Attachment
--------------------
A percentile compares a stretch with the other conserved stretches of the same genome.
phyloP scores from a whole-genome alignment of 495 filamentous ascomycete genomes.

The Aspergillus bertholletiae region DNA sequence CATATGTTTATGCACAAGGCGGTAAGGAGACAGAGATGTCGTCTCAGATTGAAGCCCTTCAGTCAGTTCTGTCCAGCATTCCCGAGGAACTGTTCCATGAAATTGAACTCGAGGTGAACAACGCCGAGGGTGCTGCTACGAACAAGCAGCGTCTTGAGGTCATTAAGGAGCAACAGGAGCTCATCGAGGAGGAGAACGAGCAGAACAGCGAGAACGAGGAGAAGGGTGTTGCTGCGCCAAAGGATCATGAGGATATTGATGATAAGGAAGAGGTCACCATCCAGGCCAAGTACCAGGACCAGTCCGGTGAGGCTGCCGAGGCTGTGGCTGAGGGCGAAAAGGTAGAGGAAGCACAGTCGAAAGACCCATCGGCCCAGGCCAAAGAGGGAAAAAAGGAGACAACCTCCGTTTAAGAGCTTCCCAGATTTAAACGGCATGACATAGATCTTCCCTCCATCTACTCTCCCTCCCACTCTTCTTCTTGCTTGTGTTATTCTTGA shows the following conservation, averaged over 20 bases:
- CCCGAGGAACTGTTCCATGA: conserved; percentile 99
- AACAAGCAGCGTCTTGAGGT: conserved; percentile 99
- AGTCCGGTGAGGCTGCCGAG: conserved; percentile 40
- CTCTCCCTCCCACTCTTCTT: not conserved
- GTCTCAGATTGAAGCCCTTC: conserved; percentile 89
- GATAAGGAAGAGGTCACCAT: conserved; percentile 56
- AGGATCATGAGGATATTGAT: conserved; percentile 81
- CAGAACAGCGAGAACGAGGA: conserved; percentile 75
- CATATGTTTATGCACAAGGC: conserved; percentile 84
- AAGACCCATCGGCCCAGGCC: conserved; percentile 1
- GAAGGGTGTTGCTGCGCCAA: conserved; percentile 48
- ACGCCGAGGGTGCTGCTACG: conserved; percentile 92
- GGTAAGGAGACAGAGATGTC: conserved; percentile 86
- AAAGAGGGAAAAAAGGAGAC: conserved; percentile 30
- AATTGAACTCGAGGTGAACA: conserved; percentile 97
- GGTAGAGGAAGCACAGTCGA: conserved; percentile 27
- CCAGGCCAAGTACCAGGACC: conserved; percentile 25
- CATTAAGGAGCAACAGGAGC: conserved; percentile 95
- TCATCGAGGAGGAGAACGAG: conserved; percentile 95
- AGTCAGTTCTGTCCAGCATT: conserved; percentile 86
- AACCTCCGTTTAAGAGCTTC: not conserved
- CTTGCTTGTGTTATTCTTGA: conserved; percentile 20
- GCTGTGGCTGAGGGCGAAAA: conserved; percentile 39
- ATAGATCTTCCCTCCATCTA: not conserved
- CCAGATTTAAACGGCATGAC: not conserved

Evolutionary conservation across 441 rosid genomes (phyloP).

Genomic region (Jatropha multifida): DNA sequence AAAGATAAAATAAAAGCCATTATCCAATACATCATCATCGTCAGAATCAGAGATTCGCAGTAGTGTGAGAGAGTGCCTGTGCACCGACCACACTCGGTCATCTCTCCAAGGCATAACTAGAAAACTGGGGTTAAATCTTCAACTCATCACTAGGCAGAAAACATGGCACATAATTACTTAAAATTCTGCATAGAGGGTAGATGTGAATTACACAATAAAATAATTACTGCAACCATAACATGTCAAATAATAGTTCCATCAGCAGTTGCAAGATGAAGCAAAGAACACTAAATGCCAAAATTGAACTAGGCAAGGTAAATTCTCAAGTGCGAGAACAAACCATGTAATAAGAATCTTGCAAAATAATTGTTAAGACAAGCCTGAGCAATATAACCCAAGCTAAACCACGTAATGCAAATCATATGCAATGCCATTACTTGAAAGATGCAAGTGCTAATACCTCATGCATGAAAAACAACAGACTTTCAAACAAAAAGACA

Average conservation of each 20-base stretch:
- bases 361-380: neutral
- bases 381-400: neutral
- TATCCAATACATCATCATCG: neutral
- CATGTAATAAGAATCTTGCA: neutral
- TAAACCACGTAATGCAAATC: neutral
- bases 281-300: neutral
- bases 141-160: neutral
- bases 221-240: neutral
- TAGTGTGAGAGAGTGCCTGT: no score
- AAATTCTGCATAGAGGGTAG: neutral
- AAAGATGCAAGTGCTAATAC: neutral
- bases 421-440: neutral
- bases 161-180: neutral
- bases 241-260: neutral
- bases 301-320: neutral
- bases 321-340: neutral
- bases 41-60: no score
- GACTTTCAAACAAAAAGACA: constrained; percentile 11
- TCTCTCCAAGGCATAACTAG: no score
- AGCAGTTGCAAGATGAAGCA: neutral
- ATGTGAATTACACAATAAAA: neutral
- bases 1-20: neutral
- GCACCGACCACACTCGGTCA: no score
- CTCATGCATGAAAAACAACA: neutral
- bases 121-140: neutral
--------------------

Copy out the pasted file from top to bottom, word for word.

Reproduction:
A percentile compares a stretch with the other conserved stretches of the same genome.
phyloP scores from a whole-genome alignment of 495 filamentous ascomycete genomes.

The Aspergillus bertholletiae region DNA sequence CATATGTTTATGCACAAGGCGGTAAGGAGACAGAGATGTCGTCTCAGATTGAAGCCCTTCAGTCAGTTCTGTCCAGCATTCCCGAGGAACTGTTCCATGAAATTGAACTCGAGGTGAACAACGCCGAGGGTGCTGCTACGAACAAGCAGCGTCTTGAGGTCATTAAGGAGCAACAGGAGCTCATCGAGGAGGAGAACGAGCAGAACAGCGAGAACGAGGAGAAGGGTGTTGCTGCGCCAAAGGATCATGAGGATATTGATGATAAGGAAGAGGTCACCATCCAGGCCAAGTACCAGGACCAGTCCGGTGAGGCTGCCGAGGCTGTGGCTGAGGGCGAAAAGGTAGAGGAAGCACAGTCGAAAGACCCATCGGCCCAGGCCAAAGAGGGAAAAAAGGAGACAACCTCCGTTTAAGAGCTTCCCAGATTTAAACGGCATGACATAGATCTTCCCTCCATCTACTCTCCCTCCCACTCTTCTTCTTGCTTGTGTTATTCTTGA shows the following conservation, averaged over 20 bases:
- CCCGAGGAACTGTTCCATGA: conserved; percentile 99
- AACAAGCAGCGTCTTGAGGT: conserved; percentile 99
- AGTCCGGTGAGGCTGCCGAG: conserved; percentile 40
- CTCTCCCTCCCACTCTTCTT: not conserved
- GTCTCAGATTGAAGCCCTTC: conserved; percentile 89
- GATAAGGAAGAGGTCACCAT: conserved; percentile 56
- AGGATCATGAGGATATTGAT: conserved; percentile 81
- CAGAACAGCGAGAACGAGGA: conserved; percentile 75
- CATATGTTTATGCACAAGGC: conserved; percentile 84
- AAGACCCATCGGCCCAGGCC: conserved; percentile 1
- GAAGGGTGTTGCTGCGCCAA: conserved; percentile 48
- ACGCCGAGGGTGCTGCTACG: conserved; percentile 92
- GGTAAGGAGACAGAGATGTC: conserved; percentile 86
- AAAGAGGGAAAAAAGGAGAC: conserved; percentile 30
- AATTGAACTCGAGGTGAACA: conserved; percentile 97
- GGTAGAGGAAGCACAGTCGA: conserved; percentile 27
- CCAGGCCAAGTACCAGGACC: conserved; percentile 25
- CATTAAGGAGCAACAGGAGC: conserved; percentile 95
- TCATCGAGGAGGAGAACGAG: conserved; percentile 95
- AGTCAGTTCTGTCCAGCATT: conserved; percentile 86
- AACCTCCGTTTAAGAGCTTC: not conserved
- CTTGCTTGTGTTATTCTTGA: conserved; percentile 20
- GCTGTGGCTGAGGGCGAAAA: conserved; percentile 39
- ATAGATCTTCCCTCCATCTA: not conserved
- CCAGATTTAAACGGCATGAC: not conserved

Evolutionary conservation across 441 rosid genomes (phyloP).

Genomic region (Jatropha multifida): DNA sequence AAAGATAAAATAAAAGCCATTATCCAATACATCATCATCGTCAGAATCAGAGATTCGCAGTAGTGTGAGAGAGTGCCTGTGCACCGACCACACTCGGTCATCTCTCCAAGGCATAACTAGAAAACTGGGGTTAAATCTTCAACTCATCACTAGGCAGAAAACATGGCACATAATTACTTAAAATTCTGCATAGAGGGTAGATGTGAATTACACAATAAAATAATTACTGCAACCATAACATGTCAAATAATAGTTCCATCAGCAGTTGCAAGATGAAGCAAAGAACACTAAATGCCAAAATTGAACTAGGCAAGGTAAATTCTCAAGTGCGAGAACAAACCATGTAATAAGAATCTTGCAAAATAATTGTTAAGACAAGCCTGAGCAATATAACCCAAGCTAAACCACGTAATGCAAATCATATGCAATGCCATTACTTGAAAGATGCAAGTGCTAATACCTCATGCATGAAAAACAACAGACTTTCAAACAAAAAGACA

Average conservation of each 20-base stretch:
- bases 361-380: neutral
- bases 381-400: neutral
- TATCCAATACATCATCATCG: neutral
- CATGTAATAAGAATCTTGCA: neutral
- TAAACCACGTAATGCAAATC: neutral
- bases 281-300: neutral
- bases 141-160: neutral
- bases 221-240: neutral
- TAGTGTGAGAGAGTGCCTGT: no score
- AAATTCTGCATAGAGGGTAG: neutral
- AAAGATGCAAGTGCTAATAC: neutral
- bases 421-440: neutral
- bases 161-180: neutral
- bases 241-260: neutral
- bases 301-320: neutral
- bases 321-340: neutral
- bases 41-60: no score
- GACTTTCAAACAAAAAGACA: constrained; percentile 11
- TCTCTCCAAGGCATAACTAG: no score
- AGCAGTTGCAAGATGAAGCA: neutral
- ATGTGAATTACACAATAAAA: neutral
- bases 1-20: neutral
- GCACCGACCACACTCGGTCA: no score
- CTCATGCATGAAAAACAACA: neutral
- bases 121-140: neutral